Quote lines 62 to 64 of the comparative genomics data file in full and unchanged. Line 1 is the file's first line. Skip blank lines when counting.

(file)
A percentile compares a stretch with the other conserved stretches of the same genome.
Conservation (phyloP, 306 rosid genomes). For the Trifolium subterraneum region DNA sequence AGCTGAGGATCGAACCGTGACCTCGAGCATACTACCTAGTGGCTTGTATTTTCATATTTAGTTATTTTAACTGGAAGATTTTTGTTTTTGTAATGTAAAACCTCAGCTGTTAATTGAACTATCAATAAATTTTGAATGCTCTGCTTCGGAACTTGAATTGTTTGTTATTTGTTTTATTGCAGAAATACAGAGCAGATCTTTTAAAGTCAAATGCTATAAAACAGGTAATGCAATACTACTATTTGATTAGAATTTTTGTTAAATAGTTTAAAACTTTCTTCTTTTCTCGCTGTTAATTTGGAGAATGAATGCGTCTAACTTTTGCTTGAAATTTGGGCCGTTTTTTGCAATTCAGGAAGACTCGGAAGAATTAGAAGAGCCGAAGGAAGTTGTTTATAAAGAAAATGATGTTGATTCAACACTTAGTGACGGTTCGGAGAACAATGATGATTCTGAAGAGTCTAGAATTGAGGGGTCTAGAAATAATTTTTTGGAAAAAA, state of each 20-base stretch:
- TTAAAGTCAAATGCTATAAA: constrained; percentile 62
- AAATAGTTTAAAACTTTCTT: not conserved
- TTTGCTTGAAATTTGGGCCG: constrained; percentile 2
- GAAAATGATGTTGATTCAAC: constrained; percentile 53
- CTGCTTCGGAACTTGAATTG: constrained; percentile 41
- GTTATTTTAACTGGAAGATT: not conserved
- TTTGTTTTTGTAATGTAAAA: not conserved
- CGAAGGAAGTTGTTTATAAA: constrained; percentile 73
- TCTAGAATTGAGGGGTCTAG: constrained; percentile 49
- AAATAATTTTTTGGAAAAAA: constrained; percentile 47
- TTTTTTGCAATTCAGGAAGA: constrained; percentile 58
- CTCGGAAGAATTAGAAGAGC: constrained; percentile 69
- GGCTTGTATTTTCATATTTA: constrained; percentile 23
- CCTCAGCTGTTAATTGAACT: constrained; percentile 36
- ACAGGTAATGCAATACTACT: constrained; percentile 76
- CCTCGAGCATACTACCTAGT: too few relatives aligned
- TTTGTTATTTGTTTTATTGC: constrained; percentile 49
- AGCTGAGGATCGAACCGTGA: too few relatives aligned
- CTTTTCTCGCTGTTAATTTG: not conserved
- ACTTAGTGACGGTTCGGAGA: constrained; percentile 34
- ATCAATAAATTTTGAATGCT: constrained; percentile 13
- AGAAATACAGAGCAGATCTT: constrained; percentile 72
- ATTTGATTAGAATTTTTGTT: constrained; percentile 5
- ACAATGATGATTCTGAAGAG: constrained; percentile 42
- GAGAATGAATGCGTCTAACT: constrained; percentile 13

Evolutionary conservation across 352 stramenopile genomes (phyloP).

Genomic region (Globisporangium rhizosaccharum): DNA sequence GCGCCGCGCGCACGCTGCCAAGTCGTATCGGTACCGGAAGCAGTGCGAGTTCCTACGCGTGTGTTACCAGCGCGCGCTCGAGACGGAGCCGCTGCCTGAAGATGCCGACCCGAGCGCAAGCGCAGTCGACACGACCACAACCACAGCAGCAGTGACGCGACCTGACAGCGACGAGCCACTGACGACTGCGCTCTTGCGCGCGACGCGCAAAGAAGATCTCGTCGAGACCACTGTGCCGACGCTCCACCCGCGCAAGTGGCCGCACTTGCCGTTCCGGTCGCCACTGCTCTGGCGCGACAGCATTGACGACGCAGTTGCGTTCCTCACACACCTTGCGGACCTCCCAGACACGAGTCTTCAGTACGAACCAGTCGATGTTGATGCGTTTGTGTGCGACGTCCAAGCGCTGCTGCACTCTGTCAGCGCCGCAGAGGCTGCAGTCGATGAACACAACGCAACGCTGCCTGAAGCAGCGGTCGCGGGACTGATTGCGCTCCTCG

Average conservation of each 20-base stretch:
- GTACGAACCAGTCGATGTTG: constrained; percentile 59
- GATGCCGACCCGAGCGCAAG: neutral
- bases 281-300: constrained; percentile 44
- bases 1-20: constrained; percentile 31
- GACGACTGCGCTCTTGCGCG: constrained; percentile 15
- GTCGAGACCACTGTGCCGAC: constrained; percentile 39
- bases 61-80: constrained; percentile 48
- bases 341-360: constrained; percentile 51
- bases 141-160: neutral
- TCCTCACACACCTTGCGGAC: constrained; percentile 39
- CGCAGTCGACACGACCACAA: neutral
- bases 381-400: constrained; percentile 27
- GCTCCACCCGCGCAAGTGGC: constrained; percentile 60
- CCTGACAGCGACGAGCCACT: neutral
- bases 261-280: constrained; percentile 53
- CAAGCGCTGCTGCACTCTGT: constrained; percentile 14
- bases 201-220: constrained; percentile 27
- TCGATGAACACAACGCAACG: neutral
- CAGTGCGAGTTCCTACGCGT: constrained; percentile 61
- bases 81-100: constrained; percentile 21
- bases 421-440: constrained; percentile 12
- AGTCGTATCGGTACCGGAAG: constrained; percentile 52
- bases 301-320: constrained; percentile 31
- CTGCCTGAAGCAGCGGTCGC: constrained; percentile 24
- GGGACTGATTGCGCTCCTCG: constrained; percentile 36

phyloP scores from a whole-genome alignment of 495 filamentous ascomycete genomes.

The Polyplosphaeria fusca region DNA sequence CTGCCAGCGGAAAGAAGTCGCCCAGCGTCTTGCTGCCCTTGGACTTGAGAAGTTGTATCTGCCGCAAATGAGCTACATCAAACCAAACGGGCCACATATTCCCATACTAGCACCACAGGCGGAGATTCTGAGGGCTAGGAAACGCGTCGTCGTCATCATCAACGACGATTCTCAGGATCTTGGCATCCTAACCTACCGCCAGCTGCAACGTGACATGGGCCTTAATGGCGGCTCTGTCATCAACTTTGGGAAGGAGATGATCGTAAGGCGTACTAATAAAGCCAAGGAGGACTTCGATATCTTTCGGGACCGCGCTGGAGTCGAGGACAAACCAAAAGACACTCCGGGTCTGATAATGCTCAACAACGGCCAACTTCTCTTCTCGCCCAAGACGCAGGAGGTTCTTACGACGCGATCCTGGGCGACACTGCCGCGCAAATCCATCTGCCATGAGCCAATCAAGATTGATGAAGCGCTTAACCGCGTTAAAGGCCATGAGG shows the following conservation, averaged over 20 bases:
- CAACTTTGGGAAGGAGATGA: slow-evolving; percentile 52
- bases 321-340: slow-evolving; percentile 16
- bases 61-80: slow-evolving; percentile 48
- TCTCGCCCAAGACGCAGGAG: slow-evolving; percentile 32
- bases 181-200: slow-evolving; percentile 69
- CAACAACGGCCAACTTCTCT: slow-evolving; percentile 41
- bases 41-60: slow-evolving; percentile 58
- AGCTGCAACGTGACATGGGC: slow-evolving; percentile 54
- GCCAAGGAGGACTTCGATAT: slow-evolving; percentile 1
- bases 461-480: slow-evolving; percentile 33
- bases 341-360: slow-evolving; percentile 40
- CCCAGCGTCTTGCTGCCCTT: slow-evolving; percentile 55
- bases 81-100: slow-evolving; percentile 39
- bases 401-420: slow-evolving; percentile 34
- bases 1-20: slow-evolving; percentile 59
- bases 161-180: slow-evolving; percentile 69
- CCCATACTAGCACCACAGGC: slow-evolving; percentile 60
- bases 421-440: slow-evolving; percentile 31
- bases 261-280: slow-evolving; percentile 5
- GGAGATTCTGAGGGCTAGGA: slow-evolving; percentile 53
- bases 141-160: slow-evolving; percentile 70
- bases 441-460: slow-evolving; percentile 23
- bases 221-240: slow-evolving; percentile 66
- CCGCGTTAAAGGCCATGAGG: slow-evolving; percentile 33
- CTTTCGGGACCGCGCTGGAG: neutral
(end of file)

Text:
- bases 181-200: slow-evolving; percentile 69
- CAACAACGGCCAACTTCTCT: slow-evolving; percentile 41
- bases 41-60: slow-evolving; percentile 58